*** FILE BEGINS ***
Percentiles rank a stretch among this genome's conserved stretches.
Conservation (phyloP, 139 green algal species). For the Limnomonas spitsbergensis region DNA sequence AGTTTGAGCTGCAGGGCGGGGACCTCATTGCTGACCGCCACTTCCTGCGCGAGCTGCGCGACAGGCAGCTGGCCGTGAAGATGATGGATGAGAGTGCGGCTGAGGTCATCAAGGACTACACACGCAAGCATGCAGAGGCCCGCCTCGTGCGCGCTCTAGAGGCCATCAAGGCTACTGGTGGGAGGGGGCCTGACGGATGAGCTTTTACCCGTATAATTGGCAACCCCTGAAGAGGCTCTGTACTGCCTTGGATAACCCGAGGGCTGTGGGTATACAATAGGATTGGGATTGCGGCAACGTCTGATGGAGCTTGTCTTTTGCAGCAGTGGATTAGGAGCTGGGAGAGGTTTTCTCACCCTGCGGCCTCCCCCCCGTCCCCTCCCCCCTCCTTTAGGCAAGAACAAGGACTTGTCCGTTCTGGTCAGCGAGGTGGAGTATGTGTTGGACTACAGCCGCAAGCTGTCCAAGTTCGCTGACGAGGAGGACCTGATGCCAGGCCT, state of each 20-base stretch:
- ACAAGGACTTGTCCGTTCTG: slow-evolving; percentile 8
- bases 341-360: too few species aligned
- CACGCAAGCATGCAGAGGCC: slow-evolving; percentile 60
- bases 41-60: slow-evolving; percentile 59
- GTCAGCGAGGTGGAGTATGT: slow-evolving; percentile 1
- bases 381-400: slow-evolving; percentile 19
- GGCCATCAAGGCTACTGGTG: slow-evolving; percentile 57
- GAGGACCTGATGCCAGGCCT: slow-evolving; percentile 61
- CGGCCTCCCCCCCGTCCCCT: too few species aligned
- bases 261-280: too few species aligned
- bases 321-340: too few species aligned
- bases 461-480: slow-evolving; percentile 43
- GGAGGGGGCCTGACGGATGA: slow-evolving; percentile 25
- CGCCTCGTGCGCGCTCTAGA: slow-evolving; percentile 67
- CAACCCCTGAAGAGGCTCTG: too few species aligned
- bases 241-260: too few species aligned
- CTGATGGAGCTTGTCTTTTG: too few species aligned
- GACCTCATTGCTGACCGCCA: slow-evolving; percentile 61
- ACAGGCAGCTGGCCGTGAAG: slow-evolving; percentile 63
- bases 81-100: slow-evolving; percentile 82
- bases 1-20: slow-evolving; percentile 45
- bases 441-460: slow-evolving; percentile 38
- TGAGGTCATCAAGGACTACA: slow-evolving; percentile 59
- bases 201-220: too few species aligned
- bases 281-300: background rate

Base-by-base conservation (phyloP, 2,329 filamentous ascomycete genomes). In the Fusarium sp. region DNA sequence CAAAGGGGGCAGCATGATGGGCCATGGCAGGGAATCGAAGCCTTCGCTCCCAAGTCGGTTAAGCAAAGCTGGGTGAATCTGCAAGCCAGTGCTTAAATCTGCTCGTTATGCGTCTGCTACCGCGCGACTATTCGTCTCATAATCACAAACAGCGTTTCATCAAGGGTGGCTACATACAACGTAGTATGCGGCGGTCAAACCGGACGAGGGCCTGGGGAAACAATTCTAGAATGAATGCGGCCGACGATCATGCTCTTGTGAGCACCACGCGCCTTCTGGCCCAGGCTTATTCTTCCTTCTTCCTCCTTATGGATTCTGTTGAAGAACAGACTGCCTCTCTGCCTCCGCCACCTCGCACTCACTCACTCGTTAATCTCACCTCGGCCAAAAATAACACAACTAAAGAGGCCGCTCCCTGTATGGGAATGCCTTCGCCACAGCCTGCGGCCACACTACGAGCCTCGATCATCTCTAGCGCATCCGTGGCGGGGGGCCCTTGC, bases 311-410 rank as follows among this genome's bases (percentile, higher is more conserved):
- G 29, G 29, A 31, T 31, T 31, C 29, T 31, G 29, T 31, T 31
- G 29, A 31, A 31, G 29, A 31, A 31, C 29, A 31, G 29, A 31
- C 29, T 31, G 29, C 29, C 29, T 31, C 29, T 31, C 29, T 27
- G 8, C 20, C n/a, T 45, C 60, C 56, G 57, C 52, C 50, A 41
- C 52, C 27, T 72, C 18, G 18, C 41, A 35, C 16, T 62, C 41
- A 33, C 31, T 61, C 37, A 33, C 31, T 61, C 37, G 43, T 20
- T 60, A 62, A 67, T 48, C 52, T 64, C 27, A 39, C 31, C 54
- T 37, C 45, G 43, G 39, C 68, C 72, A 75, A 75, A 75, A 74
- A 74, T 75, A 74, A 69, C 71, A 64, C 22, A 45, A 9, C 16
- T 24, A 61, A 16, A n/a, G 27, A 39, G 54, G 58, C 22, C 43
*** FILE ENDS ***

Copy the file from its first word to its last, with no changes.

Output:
Percentiles rank a stretch among this genome's conserved stretches.
Conservation (phyloP, 139 green algal species). For the Limnomonas spitsbergensis region DNA sequence AGTTTGAGCTGCAGGGCGGGGACCTCATTGCTGACCGCCACTTCCTGCGCGAGCTGCGCGACAGGCAGCTGGCCGTGAAGATGATGGATGAGAGTGCGGCTGAGGTCATCAAGGACTACACACGCAAGCATGCAGAGGCCCGCCTCGTGCGCGCTCTAGAGGCCATCAAGGCTACTGGTGGGAGGGGGCCTGACGGATGAGCTTTTACCCGTATAATTGGCAACCCCTGAAGAGGCTCTGTACTGCCTTGGATAACCCGAGGGCTGTGGGTATACAATAGGATTGGGATTGCGGCAACGTCTGATGGAGCTTGTCTTTTGCAGCAGTGGATTAGGAGCTGGGAGAGGTTTTCTCACCCTGCGGCCTCCCCCCCGTCCCCTCCCCCCTCCTTTAGGCAAGAACAAGGACTTGTCCGTTCTGGTCAGCGAGGTGGAGTATGTGTTGGACTACAGCCGCAAGCTGTCCAAGTTCGCTGACGAGGAGGACCTGATGCCAGGCCT, state of each 20-base stretch:
- ACAAGGACTTGTCCGTTCTG: slow-evolving; percentile 8
- bases 341-360: too few species aligned
- CACGCAAGCATGCAGAGGCC: slow-evolving; percentile 60
- bases 41-60: slow-evolving; percentile 59
- GTCAGCGAGGTGGAGTATGT: slow-evolving; percentile 1
- bases 381-400: slow-evolving; percentile 19
- GGCCATCAAGGCTACTGGTG: slow-evolving; percentile 57
- GAGGACCTGATGCCAGGCCT: slow-evolving; percentile 61
- CGGCCTCCCCCCCGTCCCCT: too few species aligned
- bases 261-280: too few species aligned
- bases 321-340: too few species aligned
- bases 461-480: slow-evolving; percentile 43
- GGAGGGGGCCTGACGGATGA: slow-evolving; percentile 25
- CGCCTCGTGCGCGCTCTAGA: slow-evolving; percentile 67
- CAACCCCTGAAGAGGCTCTG: too few species aligned
- bases 241-260: too few species aligned
- CTGATGGAGCTTGTCTTTTG: too few species aligned
- GACCTCATTGCTGACCGCCA: slow-evolving; percentile 61
- ACAGGCAGCTGGCCGTGAAG: slow-evolving; percentile 63
- bases 81-100: slow-evolving; percentile 82
- bases 1-20: slow-evolving; percentile 45
- bases 441-460: slow-evolving; percentile 38
- TGAGGTCATCAAGGACTACA: slow-evolving; percentile 59
- bases 201-220: too few species aligned
- bases 281-300: background rate

Base-by-base conservation (phyloP, 2,329 filamentous ascomycete genomes). In the Fusarium sp. region DNA sequence CAAAGGGGGCAGCATGATGGGCCATGGCAGGGAATCGAAGCCTTCGCTCCCAAGTCGGTTAAGCAAAGCTGGGTGAATCTGCAAGCCAGTGCTTAAATCTGCTCGTTATGCGTCTGCTACCGCGCGACTATTCGTCTCATAATCACAAACAGCGTTTCATCAAGGGTGGCTACATACAACGTAGTATGCGGCGGTCAAACCGGACGAGGGCCTGGGGAAACAATTCTAGAATGAATGCGGCCGACGATCATGCTCTTGTGAGCACCACGCGCCTTCTGGCCCAGGCTTATTCTTCCTTCTTCCTCCTTATGGATTCTGTTGAAGAACAGACTGCCTCTCTGCCTCCGCCACCTCGCACTCACTCACTCGTTAATCTCACCTCGGCCAAAAATAACACAACTAAAGAGGCCGCTCCCTGTATGGGAATGCCTTCGCCACAGCCTGCGGCCACACTACGAGCCTCGATCATCTCTAGCGCATCCGTGGCGGGGGGCCCTTGC, bases 311-410 rank as follows among this genome's bases (percentile, higher is more conserved):
- G 29, G 29, A 31, T 31, T 31, C 29, T 31, G 29, T 31, T 31
- G 29, A 31, A 31, G 29, A 31, A 31, C 29, A 31, G 29, A 31
- C 29, T 31, G 29, C 29, C 29, T 31, C 29, T 31, C 29, T 27
- G 8, C 20, C n/a, T 45, C 60, C 56, G 57, C 52, C 50, A 41
- C 52, C 27, T 72, C 18, G 18, C 41, A 35, C 16, T 62, C 41
- A 33, C 31, T 61, C 37, A 33, C 31, T 61, C 37, G 43, T 20
- T 60, A 62, A 67, T 48, C 52, T 64, C 27, A 39, C 31, C 54
- T 37, C 45, G 43, G 39, C 68, C 72, A 75, A 75, A 75, A 74
- A 74, T 75, A 74, A 69, C 71, A 64, C 22, A 45, A 9, C 16
- T 24, A 61, A 16, A n/a, G 27, A 39, G 54, G 58, C 22, C 43